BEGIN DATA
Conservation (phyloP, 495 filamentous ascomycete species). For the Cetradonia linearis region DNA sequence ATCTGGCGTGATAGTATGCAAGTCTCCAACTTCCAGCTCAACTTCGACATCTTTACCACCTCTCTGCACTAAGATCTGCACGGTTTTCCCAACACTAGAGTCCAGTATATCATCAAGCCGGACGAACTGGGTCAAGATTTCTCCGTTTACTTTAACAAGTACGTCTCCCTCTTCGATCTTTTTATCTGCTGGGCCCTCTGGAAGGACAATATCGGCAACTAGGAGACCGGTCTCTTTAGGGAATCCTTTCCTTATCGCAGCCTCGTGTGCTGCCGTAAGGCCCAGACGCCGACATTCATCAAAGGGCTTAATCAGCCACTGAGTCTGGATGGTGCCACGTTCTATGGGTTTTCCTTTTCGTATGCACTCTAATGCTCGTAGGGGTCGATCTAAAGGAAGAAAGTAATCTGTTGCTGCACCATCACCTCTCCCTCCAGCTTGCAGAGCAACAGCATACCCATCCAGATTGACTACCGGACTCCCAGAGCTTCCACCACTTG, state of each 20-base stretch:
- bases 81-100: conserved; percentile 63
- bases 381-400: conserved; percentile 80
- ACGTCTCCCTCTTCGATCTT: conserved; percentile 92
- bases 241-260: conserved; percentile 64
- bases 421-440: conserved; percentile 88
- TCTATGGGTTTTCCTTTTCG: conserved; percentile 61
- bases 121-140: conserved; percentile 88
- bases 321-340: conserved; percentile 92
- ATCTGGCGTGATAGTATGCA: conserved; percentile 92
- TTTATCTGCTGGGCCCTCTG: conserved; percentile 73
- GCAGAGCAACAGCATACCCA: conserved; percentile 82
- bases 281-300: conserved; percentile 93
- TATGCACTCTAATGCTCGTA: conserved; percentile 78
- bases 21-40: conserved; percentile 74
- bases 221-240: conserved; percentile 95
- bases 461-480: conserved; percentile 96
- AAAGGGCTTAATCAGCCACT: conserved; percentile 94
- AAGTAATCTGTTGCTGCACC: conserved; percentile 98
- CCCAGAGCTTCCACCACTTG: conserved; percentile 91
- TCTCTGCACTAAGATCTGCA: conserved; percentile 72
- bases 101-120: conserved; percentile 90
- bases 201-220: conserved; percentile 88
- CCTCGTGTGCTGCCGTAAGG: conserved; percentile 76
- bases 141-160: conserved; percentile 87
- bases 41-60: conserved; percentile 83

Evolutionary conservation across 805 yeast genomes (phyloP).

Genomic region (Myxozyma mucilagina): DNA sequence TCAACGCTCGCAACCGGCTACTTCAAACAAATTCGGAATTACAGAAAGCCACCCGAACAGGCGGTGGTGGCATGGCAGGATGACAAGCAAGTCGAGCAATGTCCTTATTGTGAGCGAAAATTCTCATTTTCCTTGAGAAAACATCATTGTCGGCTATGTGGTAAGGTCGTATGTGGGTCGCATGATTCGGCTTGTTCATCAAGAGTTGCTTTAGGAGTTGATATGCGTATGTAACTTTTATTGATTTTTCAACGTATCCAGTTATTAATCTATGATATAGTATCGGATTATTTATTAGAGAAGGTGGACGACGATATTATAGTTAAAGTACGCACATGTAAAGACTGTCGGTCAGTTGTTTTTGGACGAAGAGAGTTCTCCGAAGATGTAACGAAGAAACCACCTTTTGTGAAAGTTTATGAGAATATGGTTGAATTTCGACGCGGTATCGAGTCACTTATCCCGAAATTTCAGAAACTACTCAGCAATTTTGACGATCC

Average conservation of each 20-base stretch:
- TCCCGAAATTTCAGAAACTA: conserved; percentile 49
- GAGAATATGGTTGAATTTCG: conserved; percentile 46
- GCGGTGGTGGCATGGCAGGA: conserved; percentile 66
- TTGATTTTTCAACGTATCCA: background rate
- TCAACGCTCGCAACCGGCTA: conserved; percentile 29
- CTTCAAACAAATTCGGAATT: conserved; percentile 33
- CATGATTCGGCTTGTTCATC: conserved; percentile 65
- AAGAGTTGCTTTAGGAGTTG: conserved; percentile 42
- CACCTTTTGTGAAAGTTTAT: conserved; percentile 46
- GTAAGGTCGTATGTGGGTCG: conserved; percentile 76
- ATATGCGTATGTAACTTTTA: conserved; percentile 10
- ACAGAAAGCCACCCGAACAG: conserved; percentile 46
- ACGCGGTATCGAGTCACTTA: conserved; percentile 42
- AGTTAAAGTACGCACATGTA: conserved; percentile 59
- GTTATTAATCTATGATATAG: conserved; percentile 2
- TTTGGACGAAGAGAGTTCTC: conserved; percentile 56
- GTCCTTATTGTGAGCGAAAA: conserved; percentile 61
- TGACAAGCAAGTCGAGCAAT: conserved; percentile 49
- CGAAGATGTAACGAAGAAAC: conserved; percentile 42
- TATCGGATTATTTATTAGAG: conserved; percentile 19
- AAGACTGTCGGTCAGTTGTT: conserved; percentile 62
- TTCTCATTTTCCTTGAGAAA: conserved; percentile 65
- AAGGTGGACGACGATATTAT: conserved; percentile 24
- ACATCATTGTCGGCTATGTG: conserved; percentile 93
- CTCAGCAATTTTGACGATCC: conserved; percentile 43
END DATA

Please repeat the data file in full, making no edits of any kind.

Conservation (phyloP, 495 filamentous ascomycete species). For the Cetradonia linearis region DNA sequence ATCTGGCGTGATAGTATGCAAGTCTCCAACTTCCAGCTCAACTTCGACATCTTTACCACCTCTCTGCACTAAGATCTGCACGGTTTTCCCAACACTAGAGTCCAGTATATCATCAAGCCGGACGAACTGGGTCAAGATTTCTCCGTTTACTTTAACAAGTACGTCTCCCTCTTCGATCTTTTTATCTGCTGGGCCCTCTGGAAGGACAATATCGGCAACTAGGAGACCGGTCTCTTTAGGGAATCCTTTCCTTATCGCAGCCTCGTGTGCTGCCGTAAGGCCCAGACGCCGACATTCATCAAAGGGCTTAATCAGCCACTGAGTCTGGATGGTGCCACGTTCTATGGGTTTTCCTTTTCGTATGCACTCTAATGCTCGTAGGGGTCGATCTAAAGGAAGAAAGTAATCTGTTGCTGCACCATCACCTCTCCCTCCAGCTTGCAGAGCAACAGCATACCCATCCAGATTGACTACCGGACTCCCAGAGCTTCCACCACTTG, state of each 20-base stretch:
- bases 81-100: conserved; percentile 63
- bases 381-400: conserved; percentile 80
- ACGTCTCCCTCTTCGATCTT: conserved; percentile 92
- bases 241-260: conserved; percentile 64
- bases 421-440: conserved; percentile 88
- TCTATGGGTTTTCCTTTTCG: conserved; percentile 61
- bases 121-140: conserved; percentile 88
- bases 321-340: conserved; percentile 92
- ATCTGGCGTGATAGTATGCA: conserved; percentile 92
- TTTATCTGCTGGGCCCTCTG: conserved; percentile 73
- GCAGAGCAACAGCATACCCA: conserved; percentile 82
- bases 281-300: conserved; percentile 93
- TATGCACTCTAATGCTCGTA: conserved; percentile 78
- bases 21-40: conserved; percentile 74
- bases 221-240: conserved; percentile 95
- bases 461-480: conserved; percentile 96
- AAAGGGCTTAATCAGCCACT: conserved; percentile 94
- AAGTAATCTGTTGCTGCACC: conserved; percentile 98
- CCCAGAGCTTCCACCACTTG: conserved; percentile 91
- TCTCTGCACTAAGATCTGCA: conserved; percentile 72
- bases 101-120: conserved; percentile 90
- bases 201-220: conserved; percentile 88
- CCTCGTGTGCTGCCGTAAGG: conserved; percentile 76
- bases 141-160: conserved; percentile 87
- bases 41-60: conserved; percentile 83

Evolutionary conservation across 805 yeast genomes (phyloP).

Genomic region (Myxozyma mucilagina): DNA sequence TCAACGCTCGCAACCGGCTACTTCAAACAAATTCGGAATTACAGAAAGCCACCCGAACAGGCGGTGGTGGCATGGCAGGATGACAAGCAAGTCGAGCAATGTCCTTATTGTGAGCGAAAATTCTCATTTTCCTTGAGAAAACATCATTGTCGGCTATGTGGTAAGGTCGTATGTGGGTCGCATGATTCGGCTTGTTCATCAAGAGTTGCTTTAGGAGTTGATATGCGTATGTAACTTTTATTGATTTTTCAACGTATCCAGTTATTAATCTATGATATAGTATCGGATTATTTATTAGAGAAGGTGGACGACGATATTATAGTTAAAGTACGCACATGTAAAGACTGTCGGTCAGTTGTTTTTGGACGAAGAGAGTTCTCCGAAGATGTAACGAAGAAACCACCTTTTGTGAAAGTTTATGAGAATATGGTTGAATTTCGACGCGGTATCGAGTCACTTATCCCGAAATTTCAGAAACTACTCAGCAATTTTGACGATCC

Average conservation of each 20-base stretch:
- TCCCGAAATTTCAGAAACTA: conserved; percentile 49
- GAGAATATGGTTGAATTTCG: conserved; percentile 46
- GCGGTGGTGGCATGGCAGGA: conserved; percentile 66
- TTGATTTTTCAACGTATCCA: background rate
- TCAACGCTCGCAACCGGCTA: conserved; percentile 29
- CTTCAAACAAATTCGGAATT: conserved; percentile 33
- CATGATTCGGCTTGTTCATC: conserved; percentile 65
- AAGAGTTGCTTTAGGAGTTG: conserved; percentile 42
- CACCTTTTGTGAAAGTTTAT: conserved; percentile 46
- GTAAGGTCGTATGTGGGTCG: conserved; percentile 76
- ATATGCGTATGTAACTTTTA: conserved; percentile 10
- ACAGAAAGCCACCCGAACAG: conserved; percentile 46
- ACGCGGTATCGAGTCACTTA: conserved; percentile 42
- AGTTAAAGTACGCACATGTA: conserved; percentile 59
- GTTATTAATCTATGATATAG: conserved; percentile 2
- TTTGGACGAAGAGAGTTCTC: conserved; percentile 56
- GTCCTTATTGTGAGCGAAAA: conserved; percentile 61
- TGACAAGCAAGTCGAGCAAT: conserved; percentile 49
- CGAAGATGTAACGAAGAAAC: conserved; percentile 42
- TATCGGATTATTTATTAGAG: conserved; percentile 19
- AAGACTGTCGGTCAGTTGTT: conserved; percentile 62
- TTCTCATTTTCCTTGAGAAA: conserved; percentile 65
- AAGGTGGACGACGATATTAT: conserved; percentile 24
- ACATCATTGTCGGCTATGTG: conserved; percentile 93
- CTCAGCAATTTTGACGATCC: conserved; percentile 43